Slightly more than a year ago, my sister called to say, “You should move to Wolfe Island!”
Something in me instantly replied, “Yes!” Though I’d never been and knew very little of the area, the kids and I set out to have a look. With Branch’s adoption still in the probation period, a long-distance move seemed out of the question. When asked, the adoption worker replied with the same spontaneous, “Yes!”
Nearly everyone I spoke to echoed the affirmative.
Making little sense in the realm of practicality, it felt right.
I found an old farm house to rent for a month. In the end, the temporary place housed us for 10mths.
Buying on the island became a test of endurance unlike any I’ve faced before. Having traversed the foster care system for over a decade, that’s saying something.
Our time at the rental house was drawing to a close. We could only remain until the end of June. My offer had been accepted on a lovely island house. The bank assured me a mortgage was possible before I made the offer. Then, once accepted, the mortgage specialist suddenly realized I didn’t actually qualify for a mortgage. It was jarring. After doors closing on every other property I’d tried to buy, I wondered if God wanted us here.
“Maybe it was a temporary season,” I reasoned with my friend who was visiting when the news came. The words felt false.
I went about packing. The only certainty was we needed to be out of the rental house by the end of June. Where would we go? I didn’t know. The idea of returning to where we came from brought some comfort. There were friends there. An established community of faith. Those aspects were welcoming. Life was familiar. That familiarity made me sad.
Life on the island is dramatically different. I prepared to remove the necklace I’d bought myself engraved with the word “free”. Heading back, I would have to alter my dreams. Once more, I’d need to largely conform to the bourgeoise lifestyle in a region that is rapidly becoming another suburb of the dominating mega city. I looked for somewhere to rent. Scrolled through houses for sale. None of it felt right.
My sister suggested I try a mortgage broker once more. I had had a bad run in with one already in my pursuit of buying on Wolfe Island. All my attempts would make for a very entertaining book, perhaps called “How Not to Buy a House.” After 10mths of desperately trying, I’d managed to buy nothing.
I called the first company that came up in an on-line search. It was a last-ditch effort. I was out of hope.
The man assigned to my case listened carefully to the story. “I think I can help,” he said. I doubted.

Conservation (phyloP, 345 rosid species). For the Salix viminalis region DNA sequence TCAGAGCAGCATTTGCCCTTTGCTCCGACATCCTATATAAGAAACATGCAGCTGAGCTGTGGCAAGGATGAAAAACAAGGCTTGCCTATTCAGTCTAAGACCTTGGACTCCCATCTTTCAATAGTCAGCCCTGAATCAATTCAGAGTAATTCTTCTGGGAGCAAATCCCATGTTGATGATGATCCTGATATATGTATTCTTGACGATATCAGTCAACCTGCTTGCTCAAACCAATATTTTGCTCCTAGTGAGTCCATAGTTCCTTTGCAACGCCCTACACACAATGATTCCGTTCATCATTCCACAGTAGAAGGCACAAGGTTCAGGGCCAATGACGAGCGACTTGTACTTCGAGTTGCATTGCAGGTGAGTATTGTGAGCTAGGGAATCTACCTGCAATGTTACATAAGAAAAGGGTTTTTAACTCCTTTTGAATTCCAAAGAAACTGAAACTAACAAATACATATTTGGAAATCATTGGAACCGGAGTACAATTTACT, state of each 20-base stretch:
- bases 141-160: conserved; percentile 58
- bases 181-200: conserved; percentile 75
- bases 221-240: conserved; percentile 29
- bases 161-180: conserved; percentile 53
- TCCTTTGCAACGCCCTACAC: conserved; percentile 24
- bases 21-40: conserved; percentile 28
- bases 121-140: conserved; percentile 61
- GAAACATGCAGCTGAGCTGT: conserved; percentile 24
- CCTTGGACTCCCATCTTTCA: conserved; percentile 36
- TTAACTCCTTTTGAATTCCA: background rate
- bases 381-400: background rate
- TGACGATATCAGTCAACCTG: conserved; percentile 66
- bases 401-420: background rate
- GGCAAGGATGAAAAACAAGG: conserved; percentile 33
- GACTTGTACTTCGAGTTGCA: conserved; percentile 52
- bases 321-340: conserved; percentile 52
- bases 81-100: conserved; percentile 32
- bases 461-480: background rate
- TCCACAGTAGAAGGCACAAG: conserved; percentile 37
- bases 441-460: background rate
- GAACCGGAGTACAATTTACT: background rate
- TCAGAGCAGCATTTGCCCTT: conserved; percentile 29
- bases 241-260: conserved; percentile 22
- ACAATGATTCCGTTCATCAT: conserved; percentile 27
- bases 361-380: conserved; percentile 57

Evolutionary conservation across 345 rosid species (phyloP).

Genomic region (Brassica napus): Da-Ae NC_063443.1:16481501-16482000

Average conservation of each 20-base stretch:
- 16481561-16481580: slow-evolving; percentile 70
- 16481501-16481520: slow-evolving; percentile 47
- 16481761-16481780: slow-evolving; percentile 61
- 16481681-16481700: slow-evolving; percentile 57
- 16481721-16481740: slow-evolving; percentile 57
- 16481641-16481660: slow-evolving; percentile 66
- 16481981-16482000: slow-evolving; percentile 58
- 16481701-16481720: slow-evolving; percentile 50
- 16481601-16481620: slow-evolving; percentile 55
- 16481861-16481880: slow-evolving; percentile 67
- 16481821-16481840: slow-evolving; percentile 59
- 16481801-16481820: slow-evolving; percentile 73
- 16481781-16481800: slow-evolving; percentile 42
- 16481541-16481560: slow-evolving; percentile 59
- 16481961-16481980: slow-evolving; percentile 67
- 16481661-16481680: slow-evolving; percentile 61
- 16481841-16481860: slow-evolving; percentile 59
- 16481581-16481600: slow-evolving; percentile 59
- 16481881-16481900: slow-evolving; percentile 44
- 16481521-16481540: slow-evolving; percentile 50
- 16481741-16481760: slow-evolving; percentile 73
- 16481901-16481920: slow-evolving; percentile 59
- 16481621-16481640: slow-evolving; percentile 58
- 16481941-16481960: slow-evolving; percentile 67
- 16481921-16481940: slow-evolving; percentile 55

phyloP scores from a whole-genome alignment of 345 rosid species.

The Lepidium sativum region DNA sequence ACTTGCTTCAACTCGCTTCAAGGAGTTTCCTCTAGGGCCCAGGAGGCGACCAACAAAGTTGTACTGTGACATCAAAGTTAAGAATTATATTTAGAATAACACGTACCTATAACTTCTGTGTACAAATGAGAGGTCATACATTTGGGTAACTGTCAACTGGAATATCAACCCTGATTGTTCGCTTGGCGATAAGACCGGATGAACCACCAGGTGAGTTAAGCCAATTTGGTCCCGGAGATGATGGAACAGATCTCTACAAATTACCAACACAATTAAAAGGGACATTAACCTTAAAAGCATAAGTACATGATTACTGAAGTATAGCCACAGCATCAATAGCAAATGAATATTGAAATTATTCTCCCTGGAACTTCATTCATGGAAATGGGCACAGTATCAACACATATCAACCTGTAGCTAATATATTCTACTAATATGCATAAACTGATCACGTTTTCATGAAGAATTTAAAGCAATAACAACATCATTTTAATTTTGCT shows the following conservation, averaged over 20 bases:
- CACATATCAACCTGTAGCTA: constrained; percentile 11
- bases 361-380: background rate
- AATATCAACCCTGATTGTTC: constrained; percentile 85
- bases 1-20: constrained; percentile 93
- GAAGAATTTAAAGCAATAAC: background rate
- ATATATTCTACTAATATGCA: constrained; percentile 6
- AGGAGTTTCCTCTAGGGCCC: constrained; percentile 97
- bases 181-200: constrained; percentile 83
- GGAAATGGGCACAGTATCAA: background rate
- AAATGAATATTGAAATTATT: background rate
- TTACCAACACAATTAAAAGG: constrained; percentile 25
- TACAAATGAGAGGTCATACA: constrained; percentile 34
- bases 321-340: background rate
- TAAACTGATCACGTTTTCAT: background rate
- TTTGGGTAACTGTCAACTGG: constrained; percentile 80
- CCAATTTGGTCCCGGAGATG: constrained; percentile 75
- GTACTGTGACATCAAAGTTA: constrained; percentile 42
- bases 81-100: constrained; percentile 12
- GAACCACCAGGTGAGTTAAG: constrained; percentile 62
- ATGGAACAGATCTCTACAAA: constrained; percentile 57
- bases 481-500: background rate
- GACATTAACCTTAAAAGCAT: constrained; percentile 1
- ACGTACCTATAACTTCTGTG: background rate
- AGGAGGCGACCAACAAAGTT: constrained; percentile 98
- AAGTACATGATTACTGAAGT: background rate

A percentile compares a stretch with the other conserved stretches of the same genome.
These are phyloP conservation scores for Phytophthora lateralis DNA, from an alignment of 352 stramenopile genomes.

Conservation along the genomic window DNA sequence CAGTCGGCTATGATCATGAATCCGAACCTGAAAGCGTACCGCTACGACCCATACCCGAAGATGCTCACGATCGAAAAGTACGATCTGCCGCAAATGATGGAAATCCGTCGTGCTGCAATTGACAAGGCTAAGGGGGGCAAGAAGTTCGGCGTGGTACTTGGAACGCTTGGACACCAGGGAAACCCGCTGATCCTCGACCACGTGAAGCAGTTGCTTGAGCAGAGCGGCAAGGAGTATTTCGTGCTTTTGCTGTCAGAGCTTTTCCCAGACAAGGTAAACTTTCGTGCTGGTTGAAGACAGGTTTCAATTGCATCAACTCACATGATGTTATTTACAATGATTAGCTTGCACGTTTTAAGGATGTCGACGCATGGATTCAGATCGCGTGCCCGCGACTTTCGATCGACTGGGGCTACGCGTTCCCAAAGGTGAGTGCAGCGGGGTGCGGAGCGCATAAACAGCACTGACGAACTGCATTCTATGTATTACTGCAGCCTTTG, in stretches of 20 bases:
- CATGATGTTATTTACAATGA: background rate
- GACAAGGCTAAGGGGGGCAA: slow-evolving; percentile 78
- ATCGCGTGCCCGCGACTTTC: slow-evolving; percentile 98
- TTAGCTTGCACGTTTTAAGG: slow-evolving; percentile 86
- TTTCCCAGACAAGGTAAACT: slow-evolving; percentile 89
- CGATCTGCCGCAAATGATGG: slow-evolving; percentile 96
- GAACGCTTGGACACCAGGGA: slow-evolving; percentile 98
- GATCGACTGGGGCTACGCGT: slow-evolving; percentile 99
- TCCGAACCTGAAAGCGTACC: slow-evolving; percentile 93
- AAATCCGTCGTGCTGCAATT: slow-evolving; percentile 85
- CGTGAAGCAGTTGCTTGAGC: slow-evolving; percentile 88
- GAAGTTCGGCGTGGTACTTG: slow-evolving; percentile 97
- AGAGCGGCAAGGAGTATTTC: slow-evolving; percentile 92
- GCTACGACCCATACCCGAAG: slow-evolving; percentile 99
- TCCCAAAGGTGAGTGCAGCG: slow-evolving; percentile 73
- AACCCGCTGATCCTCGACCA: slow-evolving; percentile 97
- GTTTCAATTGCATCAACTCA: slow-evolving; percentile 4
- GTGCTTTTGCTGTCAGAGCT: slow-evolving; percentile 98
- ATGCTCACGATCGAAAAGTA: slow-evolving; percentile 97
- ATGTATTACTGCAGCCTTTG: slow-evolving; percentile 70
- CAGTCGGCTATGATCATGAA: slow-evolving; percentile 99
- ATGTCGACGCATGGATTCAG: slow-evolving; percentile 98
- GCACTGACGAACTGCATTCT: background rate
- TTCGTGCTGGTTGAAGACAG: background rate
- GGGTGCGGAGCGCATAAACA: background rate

In a couple of days, the mortgage broker found a credit union willing to consider me. The deadline for my offer on the house was extended. There were various questions and criteria impossed by the credit union. I did my best to hastily reply to it all. Then we waited.
Would this door open or close? It was the final one I was willing to try. My perseverance had been depleted. A big part of me wanted to go “home”. Back to the good and bad of the familiar. I’d faithfully pursued the good and bad of this new, largely foreign, land. I assured my children I’d done everything possible. I couldn’t tell them where we’d be living come the end of June. I didn’t know if they’d be able to return to the island school they love. The stress of waiting intensified knowing the difficulty of uncertainty for them. After so many challenges in their short lives, moving here wasn’t supposed to feel like this. It was supposed to be smooth and easy. After all, hadn’t God brought us here?
We packed and prepared for the unknown.
I remembered Raine’s words a few months earlier as we’d reminded ourselves of God’s faithfulness in the midst of other impossible situations our family has faced. “So, what we know about God is that He loves surprises and likes to wait until the last minute.” In many ways, I felt like the last minute had already passed by. I couldn’t understand where He was. I didn’t like waiting for this surprise.
At last the call came from the mortgage broker. “You’re fully approved!”
We can settle on the island! Relief washed over me. We’re settling on Wolfe Island?!?! Apprehension washed over me in equal measure. Despite having been here for nearly a year and knowing it’s what we want, the reality is daunting.
What have I done?! I’ve staked my claim on a sparsely populated island only accessible by ferry. My sister’s in the city where the ferry docks. The rest of my friends and connections are hours away.
I have a large parcel of land- nearly 3 acres – just like I’ve been longing for. But now I have a large parcel of land that needs to be mowed, maintained, and eventually cultivated into the dream that brought me here. While remaining elusive, the dream was less daunting. Now that the door has opened, I find myself marveling at the task.
Our move in has been anything but restful, still I’m clinging to the verse that got me through the waiting ….
‘The Lord your God will give you rest by giving you this land.’
On the weekend of the annual Island Garden Party we got the keys. This was the event my sister attended a year ago when she realized the island was the place for us. For a month I’ve been busy unpacking, waiting for internet problems to be sorted, creating systems and set ups that work for us in this new space, and letting reality sink in.